On the south garden front of the house there is a raised terrace of exposed aggregate concrete slabs with wisteria-covered pergolas framing the east and west ends. The terrace projects southwards at its east end enclosed by a further pergola. Views south-east from the terrace are across a lawn to two mature cedars, a weeping lime and conifers, with woodland beyond. The terrace extends northwards between the west side of the house and a mature horse chestnut to a gravel pathway fronting the converted coach house and stable block. To the east of the coach house there is an exit to an access road running east-west along the property boundary from Marle Place Road to Honeycomb Cottage.
To the west of the stable block and north of the gravel path is an early C20 rock garden (approximately 10m x 20m). It has a central cascade (2008 not working) designed to flow north-south into a rill and a well, the well covered by a lych-gate-style roof. The layout of the rock garden is intact, but apart from a few small trees (an Acer, a Magnolia and a yew), the plants have been replaced. To the south of the gravel path an ornamental rectangular pool with fountain forms the central feature of a lawn bounded by beech and evergreen hedges. A track runs north along the west side of the rock garden to join the access road to Marle Place Road.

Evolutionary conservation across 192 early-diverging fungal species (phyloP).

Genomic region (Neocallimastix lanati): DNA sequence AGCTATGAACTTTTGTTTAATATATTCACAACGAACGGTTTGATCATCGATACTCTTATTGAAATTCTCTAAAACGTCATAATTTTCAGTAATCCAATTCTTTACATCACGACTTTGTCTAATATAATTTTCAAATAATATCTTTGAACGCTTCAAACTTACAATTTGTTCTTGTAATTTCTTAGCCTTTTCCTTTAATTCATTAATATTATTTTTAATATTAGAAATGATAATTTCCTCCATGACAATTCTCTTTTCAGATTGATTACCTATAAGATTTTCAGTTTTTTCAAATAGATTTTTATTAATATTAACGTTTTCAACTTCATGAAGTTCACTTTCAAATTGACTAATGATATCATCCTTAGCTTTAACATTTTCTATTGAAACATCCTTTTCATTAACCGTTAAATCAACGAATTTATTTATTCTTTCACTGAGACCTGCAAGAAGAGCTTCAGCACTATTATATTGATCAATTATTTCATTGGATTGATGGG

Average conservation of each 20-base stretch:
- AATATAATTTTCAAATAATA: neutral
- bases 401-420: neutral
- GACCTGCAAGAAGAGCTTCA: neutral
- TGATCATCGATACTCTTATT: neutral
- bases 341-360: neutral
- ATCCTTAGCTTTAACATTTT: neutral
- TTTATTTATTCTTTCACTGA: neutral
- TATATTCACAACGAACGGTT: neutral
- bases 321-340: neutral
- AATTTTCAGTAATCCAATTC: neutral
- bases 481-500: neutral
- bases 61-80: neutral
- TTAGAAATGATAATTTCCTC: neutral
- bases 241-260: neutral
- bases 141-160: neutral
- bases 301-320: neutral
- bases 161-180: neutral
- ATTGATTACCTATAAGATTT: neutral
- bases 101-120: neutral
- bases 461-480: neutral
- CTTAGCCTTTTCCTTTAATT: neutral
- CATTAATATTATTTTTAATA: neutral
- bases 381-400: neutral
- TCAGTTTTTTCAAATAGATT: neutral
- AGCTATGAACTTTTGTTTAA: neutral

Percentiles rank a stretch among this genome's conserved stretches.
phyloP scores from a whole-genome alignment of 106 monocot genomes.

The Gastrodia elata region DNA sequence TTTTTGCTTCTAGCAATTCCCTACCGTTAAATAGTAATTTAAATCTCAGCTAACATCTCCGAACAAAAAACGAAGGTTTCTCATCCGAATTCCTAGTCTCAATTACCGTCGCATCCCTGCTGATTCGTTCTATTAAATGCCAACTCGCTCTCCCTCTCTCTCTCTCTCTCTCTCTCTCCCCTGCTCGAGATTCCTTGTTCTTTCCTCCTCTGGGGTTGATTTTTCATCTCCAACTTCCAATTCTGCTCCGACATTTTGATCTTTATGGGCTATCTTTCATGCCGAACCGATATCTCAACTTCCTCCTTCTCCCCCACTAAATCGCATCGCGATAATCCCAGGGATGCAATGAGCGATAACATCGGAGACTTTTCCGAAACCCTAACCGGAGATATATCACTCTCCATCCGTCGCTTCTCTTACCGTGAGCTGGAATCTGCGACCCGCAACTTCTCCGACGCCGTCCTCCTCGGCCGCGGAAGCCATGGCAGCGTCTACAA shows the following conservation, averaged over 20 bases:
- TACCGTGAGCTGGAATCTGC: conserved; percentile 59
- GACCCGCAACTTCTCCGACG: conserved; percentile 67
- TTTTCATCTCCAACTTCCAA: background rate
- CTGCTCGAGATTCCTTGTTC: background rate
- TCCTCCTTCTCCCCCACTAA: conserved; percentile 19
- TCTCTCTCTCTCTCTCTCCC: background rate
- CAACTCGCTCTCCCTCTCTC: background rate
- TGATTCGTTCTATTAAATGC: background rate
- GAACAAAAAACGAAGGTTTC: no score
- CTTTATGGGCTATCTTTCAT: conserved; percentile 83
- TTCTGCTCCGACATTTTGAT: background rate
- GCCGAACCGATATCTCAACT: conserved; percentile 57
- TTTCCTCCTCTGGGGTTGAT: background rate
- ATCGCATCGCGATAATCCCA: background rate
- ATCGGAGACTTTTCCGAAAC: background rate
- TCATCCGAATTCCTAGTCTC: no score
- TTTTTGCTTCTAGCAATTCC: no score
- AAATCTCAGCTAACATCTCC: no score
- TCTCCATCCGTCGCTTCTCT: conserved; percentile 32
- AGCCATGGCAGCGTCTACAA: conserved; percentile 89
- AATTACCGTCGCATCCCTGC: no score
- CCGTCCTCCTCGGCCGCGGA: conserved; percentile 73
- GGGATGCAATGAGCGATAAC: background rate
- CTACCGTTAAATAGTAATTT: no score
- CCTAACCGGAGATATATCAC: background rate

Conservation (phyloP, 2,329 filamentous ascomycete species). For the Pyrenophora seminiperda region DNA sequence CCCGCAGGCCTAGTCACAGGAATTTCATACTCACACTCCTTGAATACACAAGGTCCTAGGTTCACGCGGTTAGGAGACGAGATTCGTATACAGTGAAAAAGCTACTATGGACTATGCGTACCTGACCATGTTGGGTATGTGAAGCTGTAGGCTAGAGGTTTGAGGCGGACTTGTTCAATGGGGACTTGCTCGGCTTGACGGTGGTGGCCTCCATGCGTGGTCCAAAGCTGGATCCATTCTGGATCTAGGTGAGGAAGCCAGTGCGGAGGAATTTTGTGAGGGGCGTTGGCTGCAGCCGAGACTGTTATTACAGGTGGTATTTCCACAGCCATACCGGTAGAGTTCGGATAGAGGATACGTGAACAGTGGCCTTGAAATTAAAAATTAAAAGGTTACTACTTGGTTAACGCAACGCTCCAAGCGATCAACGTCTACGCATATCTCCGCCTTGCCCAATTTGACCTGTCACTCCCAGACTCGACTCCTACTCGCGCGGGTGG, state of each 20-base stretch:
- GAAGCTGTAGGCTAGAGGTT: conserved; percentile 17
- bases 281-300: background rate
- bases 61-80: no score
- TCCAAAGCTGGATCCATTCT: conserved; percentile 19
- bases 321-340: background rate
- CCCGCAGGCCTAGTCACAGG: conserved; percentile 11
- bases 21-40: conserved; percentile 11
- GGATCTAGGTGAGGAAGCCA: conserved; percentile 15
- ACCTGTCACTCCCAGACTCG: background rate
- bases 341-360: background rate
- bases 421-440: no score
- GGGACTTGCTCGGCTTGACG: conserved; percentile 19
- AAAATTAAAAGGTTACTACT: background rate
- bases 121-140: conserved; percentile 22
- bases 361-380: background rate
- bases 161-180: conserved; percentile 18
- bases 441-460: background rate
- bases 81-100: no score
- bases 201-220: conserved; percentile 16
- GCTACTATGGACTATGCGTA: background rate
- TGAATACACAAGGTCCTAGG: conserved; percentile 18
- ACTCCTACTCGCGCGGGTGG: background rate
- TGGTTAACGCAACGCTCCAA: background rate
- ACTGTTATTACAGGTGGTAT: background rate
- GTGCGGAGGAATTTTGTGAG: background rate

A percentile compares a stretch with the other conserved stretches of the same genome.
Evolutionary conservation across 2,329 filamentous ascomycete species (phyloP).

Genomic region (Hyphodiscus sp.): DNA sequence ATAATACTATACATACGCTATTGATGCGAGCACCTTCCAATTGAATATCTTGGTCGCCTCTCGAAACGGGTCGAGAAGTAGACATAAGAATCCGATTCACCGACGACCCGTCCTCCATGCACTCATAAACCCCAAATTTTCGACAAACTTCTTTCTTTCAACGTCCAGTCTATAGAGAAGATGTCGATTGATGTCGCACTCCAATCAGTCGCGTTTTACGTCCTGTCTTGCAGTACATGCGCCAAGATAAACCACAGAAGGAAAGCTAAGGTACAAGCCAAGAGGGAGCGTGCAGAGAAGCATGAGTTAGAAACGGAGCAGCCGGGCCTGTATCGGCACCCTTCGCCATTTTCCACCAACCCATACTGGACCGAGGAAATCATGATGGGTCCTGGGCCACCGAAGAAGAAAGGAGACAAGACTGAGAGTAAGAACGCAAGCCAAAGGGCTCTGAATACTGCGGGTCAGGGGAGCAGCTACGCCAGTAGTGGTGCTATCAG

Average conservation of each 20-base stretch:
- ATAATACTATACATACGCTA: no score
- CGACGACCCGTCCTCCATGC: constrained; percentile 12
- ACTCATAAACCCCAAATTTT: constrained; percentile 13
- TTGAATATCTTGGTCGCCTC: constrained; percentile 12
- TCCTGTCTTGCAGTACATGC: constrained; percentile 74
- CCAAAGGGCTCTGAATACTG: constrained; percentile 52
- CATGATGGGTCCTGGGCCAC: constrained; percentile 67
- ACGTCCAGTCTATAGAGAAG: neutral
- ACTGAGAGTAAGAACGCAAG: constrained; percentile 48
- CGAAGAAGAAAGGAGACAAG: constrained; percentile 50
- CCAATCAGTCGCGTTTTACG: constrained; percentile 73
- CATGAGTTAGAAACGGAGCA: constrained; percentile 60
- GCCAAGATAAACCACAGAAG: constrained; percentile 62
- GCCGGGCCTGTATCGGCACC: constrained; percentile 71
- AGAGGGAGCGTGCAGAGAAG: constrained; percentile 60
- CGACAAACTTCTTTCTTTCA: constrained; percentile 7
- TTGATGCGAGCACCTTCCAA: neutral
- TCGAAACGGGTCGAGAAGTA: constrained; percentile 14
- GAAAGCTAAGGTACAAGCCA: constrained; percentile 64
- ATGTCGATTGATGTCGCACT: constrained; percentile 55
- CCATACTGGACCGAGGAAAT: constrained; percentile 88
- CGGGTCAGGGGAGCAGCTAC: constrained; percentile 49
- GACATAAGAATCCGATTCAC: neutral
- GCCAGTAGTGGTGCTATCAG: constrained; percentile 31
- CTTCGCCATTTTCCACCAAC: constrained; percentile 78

Approximately 300m south of the house, is a 80m semi-circular 2m high double beech hedge, planted by the current owners in the 1970s. Until the late C19, when Marl Place was a working farm, this land was pasture (1st edn OS map), but by 1895 it is shown planted with an orchard or hops (2nd edn OS map). It was laid out as a garden in the 1920s (4th edn OS map). Since the late C20, a number of new garden areas, including silver birch and lime avenues, an arboretum, a bog garden and an ornamental lake, have been created south of the hedge. From the west end of the hedge, the young silver birch avenue runs south for approximately 100m. A temple, partly constructed from a dismantled Victorian orangery at Capel Manor, Horsmonden, forms a focal point at the southern end. Also from the west end of the beech hedge, a lime avenue extends 120m south-west to a Chilstone urn. To the west of the avenue is a C21 children's play area, incorporating a mid-C20 concrete-lined sandpit and paddling pool. A few metres west of the end of the lime avenue, approximately 200m south-west of the house, is a pond into which a stream, its edges planted as a bog garden, runs southwards. A few metres before the stream enters the pond, a red wooden bridge crosses it, leading to parkland.